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A powerful group of scientists and academic bodies has urged the Scottish government to rethink its ban on growing GM crops, with a warning that it would damage farming, healthcare and scientific research. Nearly 30 organisations – including Edinburgh University, the Roslin Institute (where Dolly the sheep was cloned), the Eden Project, the National Farmers Union and the Science Council – have signed an open letter asking for an urgent meeting with Richard Lochhead, the Scottish environment secretary, to discuss the ban.
The open letter accused Lochhead of taking an openly political decision, not based on scientific advice or evidence. The signatories claimed that Scottish salmon farmers would miss out on enriched GM fishmeal, using plant-based omega-3 oils to cut impacts on wild fish stocks, or potatoes which would use less fungicide or were designed to withstand blight.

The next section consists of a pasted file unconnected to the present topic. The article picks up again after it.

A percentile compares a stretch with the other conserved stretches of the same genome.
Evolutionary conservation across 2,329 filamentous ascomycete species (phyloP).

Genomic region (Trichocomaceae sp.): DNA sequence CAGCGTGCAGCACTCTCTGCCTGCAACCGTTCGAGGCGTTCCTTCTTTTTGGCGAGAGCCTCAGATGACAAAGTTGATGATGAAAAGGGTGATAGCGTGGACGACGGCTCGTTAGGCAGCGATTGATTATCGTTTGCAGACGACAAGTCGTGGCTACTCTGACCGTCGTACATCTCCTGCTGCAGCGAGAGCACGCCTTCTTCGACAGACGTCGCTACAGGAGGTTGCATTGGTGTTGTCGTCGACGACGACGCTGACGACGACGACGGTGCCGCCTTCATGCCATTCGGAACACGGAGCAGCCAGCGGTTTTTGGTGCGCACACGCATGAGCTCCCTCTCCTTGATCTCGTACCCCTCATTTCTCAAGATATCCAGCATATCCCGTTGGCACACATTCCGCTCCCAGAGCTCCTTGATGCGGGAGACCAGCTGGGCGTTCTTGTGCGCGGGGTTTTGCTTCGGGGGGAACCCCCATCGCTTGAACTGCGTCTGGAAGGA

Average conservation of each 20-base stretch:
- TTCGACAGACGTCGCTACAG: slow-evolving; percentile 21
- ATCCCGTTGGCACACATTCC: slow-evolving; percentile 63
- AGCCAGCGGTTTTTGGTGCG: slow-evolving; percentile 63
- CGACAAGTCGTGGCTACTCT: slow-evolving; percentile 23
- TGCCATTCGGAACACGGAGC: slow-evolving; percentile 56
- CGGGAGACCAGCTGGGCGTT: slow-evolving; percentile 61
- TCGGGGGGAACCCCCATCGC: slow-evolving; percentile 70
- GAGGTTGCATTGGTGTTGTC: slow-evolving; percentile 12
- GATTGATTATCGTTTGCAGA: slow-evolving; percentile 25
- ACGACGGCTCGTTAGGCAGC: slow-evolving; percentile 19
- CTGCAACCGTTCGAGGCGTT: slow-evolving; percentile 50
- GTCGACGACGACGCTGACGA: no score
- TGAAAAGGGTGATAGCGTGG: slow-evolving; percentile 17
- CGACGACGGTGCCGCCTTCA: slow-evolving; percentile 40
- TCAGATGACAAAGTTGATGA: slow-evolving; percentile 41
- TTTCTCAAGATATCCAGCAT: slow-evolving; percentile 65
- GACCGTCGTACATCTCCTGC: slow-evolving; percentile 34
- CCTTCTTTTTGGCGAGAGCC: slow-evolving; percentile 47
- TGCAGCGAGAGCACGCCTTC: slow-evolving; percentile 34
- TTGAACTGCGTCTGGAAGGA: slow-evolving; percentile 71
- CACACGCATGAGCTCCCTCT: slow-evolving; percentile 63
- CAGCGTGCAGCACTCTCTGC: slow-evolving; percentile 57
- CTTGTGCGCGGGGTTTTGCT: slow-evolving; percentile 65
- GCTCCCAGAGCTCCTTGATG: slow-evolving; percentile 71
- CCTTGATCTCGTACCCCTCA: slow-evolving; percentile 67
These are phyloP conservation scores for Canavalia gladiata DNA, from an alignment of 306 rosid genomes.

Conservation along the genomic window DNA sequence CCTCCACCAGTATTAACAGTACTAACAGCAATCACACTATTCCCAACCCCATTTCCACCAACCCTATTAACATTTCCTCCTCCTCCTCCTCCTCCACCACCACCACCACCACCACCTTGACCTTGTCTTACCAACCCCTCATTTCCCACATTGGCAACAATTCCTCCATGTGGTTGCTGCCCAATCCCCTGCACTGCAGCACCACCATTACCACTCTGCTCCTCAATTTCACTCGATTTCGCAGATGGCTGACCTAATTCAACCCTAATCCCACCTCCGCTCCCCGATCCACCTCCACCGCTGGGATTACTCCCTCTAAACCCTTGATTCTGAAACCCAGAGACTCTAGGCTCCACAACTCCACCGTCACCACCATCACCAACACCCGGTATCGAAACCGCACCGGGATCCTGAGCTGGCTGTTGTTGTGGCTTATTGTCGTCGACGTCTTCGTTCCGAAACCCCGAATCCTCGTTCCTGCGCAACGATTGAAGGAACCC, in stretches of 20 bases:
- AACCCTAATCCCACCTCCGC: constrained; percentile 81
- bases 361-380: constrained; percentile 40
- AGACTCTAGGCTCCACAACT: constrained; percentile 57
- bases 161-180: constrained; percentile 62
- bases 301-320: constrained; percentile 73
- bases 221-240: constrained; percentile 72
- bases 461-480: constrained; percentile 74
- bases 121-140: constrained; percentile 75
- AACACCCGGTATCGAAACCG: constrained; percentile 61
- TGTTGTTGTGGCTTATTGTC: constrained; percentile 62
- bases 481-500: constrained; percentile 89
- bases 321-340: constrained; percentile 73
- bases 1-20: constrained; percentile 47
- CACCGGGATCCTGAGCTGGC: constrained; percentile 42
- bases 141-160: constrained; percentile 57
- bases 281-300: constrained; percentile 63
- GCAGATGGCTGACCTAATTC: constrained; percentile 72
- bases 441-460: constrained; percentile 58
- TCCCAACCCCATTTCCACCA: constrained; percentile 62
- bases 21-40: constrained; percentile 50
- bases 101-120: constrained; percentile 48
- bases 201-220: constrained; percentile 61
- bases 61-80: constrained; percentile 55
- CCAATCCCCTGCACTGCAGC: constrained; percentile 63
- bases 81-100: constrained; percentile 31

The letter’s signatories said: “By banning their use in Scotland, this country would be prevented from benefiting from future innovations in agriculture, fisheries and healthcare, and consigned to continued use of the old. We are thus extremely concerned about the potential negative effect on science in Scotland.”
In early August, Prof Muffy Calder, who stood down as Scotland’s chief scientific adviser in December but has not yet been replaced, warned that the ban could have an “apocalyptic effect” if a plant disease spread which Scottish crops were not protected against. “The ban seemed to be based on a perception of demand and fear of consumer backlash, not on any scientific evidence about GM crops themselves,” Calder said.
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